A Rutgers study of recent New Jersey college and university graduates with disabilities has found that students attributed their academic success to a combination of possessing such strong personality traits as self-advocacy and perseverance, and their relationship with a faculty or staff mentor.
Accessing campus accommodations was not a major issue but learning about such help "was not always the smoothest process," they noted. The research also determined that students mainly used campus resources for assistance rather than a combination of college and community services. Additionally, the report examined problems faced by college disability/special services offices, including recordkeeping and student-faculty outreach.
Twenty students from different colleges were interviewed for the study. Paula Barber, project manager at Rutgers' John J. Heldrich Center for Workforce Development, investigated. "The challenges students with disabilities face on college campuses are well documented but little is known about the experience of those students who successfully completed college," Barber said. "To level the playing field for people with disabilities by encouraging college education and completion, it is essential to learn the factors supporting degree completion."
One such factor, self-advocacy, increases the opportunity to become more competitive during job searches, Barber reported. "While it appears college enrollment for students with disabilities is increasing, the ability to secure employment at a level matching their educational attainment is often limited," she said.
For the study, college disability services professional staff identified eligible students who completed their degrees between May 2008 and May 2012 or were about to do so. The participants' self-described disabilities included a wide range of physical, emotional and cognitive disabilities, as well as dual diagnoses. All thought their personal and financial investments in their education were "life changing" and worthwhile, Barber said. She added that some were told by high school teachers that they were not "college material."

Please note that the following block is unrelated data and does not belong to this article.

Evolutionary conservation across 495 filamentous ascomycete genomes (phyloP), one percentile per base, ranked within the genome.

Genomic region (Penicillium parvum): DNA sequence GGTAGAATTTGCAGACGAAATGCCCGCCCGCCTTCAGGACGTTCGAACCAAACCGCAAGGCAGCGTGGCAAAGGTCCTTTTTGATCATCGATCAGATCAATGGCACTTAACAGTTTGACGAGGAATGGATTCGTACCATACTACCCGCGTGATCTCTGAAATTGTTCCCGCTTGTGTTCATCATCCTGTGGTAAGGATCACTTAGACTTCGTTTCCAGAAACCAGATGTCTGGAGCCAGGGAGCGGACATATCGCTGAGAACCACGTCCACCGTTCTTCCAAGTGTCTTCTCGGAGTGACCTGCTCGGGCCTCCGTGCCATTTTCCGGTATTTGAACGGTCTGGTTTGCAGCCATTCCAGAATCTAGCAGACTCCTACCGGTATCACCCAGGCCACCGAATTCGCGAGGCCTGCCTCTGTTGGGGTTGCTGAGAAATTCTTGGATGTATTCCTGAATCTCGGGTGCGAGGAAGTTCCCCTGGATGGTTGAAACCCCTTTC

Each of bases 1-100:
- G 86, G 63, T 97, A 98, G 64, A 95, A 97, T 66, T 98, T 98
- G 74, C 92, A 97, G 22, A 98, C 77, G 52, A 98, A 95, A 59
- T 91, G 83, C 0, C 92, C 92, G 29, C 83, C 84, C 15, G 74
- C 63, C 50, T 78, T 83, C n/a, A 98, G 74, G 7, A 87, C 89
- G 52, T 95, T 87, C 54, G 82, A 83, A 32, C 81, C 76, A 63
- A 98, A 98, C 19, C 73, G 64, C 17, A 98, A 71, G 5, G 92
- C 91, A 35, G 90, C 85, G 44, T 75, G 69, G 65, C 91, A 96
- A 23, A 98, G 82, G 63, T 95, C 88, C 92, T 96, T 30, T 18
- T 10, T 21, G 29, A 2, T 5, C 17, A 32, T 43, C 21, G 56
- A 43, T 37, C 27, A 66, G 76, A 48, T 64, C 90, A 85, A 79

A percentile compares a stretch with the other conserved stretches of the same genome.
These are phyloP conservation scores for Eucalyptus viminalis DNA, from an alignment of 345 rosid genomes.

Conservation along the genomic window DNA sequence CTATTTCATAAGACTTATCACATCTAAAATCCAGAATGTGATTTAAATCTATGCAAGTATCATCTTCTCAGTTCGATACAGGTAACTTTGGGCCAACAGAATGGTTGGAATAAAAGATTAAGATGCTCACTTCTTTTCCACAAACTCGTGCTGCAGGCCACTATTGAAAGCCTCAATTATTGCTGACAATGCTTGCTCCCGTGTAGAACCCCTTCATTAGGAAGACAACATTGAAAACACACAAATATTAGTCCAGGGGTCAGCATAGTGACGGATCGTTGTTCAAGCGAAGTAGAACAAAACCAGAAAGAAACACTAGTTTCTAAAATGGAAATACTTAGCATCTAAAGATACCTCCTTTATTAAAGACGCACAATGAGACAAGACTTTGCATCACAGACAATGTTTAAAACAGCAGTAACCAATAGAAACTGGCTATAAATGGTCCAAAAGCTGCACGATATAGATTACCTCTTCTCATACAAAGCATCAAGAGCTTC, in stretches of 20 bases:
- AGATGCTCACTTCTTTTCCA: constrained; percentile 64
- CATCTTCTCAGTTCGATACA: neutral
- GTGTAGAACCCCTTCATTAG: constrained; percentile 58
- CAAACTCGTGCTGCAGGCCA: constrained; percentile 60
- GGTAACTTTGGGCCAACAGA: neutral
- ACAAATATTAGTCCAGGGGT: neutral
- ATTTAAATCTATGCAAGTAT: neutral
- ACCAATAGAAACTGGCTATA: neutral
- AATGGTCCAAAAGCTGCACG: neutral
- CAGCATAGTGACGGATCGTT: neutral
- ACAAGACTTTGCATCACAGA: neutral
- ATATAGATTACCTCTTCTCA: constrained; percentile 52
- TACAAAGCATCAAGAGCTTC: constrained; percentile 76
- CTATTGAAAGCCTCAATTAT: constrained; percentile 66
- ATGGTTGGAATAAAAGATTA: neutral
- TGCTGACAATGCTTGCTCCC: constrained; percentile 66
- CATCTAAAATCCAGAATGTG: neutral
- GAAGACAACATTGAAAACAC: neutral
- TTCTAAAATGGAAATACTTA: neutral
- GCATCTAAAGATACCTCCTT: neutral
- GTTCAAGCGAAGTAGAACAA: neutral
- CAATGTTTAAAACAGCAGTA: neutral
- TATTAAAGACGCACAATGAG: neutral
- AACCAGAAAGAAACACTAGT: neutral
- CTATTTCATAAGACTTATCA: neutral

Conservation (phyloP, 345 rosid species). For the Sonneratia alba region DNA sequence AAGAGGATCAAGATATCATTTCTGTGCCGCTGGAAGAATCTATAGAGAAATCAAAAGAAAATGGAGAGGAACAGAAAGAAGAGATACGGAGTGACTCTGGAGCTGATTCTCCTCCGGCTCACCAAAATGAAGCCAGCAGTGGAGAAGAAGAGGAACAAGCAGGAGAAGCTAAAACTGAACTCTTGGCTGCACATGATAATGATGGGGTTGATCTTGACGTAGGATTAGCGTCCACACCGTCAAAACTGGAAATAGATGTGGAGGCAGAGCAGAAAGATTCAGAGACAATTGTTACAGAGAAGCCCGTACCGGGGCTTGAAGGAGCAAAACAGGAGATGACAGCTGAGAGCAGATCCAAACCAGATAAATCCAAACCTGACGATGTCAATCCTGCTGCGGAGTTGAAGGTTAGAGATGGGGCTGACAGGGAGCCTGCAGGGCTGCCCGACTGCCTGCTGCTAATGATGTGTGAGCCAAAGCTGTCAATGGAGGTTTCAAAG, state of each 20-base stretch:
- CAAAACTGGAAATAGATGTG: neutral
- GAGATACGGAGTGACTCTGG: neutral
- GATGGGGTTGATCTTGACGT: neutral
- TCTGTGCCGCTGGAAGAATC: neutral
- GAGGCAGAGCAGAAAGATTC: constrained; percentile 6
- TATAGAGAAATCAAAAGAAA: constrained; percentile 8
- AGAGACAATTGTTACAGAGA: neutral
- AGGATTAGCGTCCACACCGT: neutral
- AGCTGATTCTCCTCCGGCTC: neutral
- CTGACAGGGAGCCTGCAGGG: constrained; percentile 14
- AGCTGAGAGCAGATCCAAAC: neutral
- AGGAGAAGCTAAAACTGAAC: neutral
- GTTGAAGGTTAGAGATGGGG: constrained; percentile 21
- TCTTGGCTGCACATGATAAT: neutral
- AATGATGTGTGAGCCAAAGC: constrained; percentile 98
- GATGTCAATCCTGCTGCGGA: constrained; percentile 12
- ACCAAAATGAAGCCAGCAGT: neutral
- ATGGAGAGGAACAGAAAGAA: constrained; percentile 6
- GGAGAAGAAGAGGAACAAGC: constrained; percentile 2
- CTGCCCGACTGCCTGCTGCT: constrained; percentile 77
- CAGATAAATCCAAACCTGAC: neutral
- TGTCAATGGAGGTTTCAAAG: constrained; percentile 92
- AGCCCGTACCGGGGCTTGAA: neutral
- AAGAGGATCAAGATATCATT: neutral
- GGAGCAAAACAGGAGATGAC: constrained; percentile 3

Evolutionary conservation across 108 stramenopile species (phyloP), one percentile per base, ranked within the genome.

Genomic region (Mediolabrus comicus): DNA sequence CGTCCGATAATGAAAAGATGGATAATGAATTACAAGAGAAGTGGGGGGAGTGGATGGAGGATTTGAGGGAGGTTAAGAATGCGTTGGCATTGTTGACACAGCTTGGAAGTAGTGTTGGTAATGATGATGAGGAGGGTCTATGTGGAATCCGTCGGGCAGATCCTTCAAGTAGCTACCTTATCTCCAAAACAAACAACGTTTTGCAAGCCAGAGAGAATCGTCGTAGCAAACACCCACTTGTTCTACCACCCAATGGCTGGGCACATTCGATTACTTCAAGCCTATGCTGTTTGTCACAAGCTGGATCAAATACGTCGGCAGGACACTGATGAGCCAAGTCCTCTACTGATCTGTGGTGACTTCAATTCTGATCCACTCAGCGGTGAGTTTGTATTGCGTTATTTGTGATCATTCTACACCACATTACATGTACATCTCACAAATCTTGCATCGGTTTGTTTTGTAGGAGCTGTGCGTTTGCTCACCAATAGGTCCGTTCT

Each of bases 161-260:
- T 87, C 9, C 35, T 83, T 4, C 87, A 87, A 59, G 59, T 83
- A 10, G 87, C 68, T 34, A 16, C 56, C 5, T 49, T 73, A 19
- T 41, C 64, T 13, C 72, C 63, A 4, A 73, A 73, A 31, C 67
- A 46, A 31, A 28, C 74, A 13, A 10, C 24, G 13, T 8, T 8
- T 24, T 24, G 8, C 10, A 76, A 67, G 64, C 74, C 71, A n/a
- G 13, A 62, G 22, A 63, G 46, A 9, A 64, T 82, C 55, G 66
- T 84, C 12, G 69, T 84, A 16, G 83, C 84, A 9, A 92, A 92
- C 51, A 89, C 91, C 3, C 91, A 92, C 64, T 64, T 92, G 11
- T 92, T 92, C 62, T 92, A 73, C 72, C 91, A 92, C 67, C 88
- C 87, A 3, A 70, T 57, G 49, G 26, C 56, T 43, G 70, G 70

The collegians learned about accommodations through a variety of on-campus sources, including classmates, academic advisers, deans, at community colleges, and by trial-and-error. Parents, high school special education classes, medical professionals and outpatient rehabilitation providers were among off-campus resources. Accommodations included classroom and test-taking help, tutoring, technology support and counseling.
Among key findings:
• Students with disabilities completers reported using many services on campus and overwhelmingly attributed their success to a significant relationship with either a professional staff member at the Office of Disability/Special Services or a faculty member.
• Participants had observable personal qualities (self-awareness, perseverance, interpersonal skills) that allowed them to develop and maintain positive, long-term relationships with mentors, either on-campus on in their social circles. Their insight about their disabilities and ability to self-advocate were universally high.
• Although learning about accommodations was not a smooth process, access to accommodations was not a major issue.
• Participating colleges were significantly challenged in accessing service information on students with disabilities.
• Offices of Disability/Special Services are often underfunded, high-volume operations.
• Students and staff identified faculty training on their role in providing accommodations and in understanding how disabilities affect learning in the college classroom as in need of additional support and resources.
REHACARE.de; Source: Rutgers University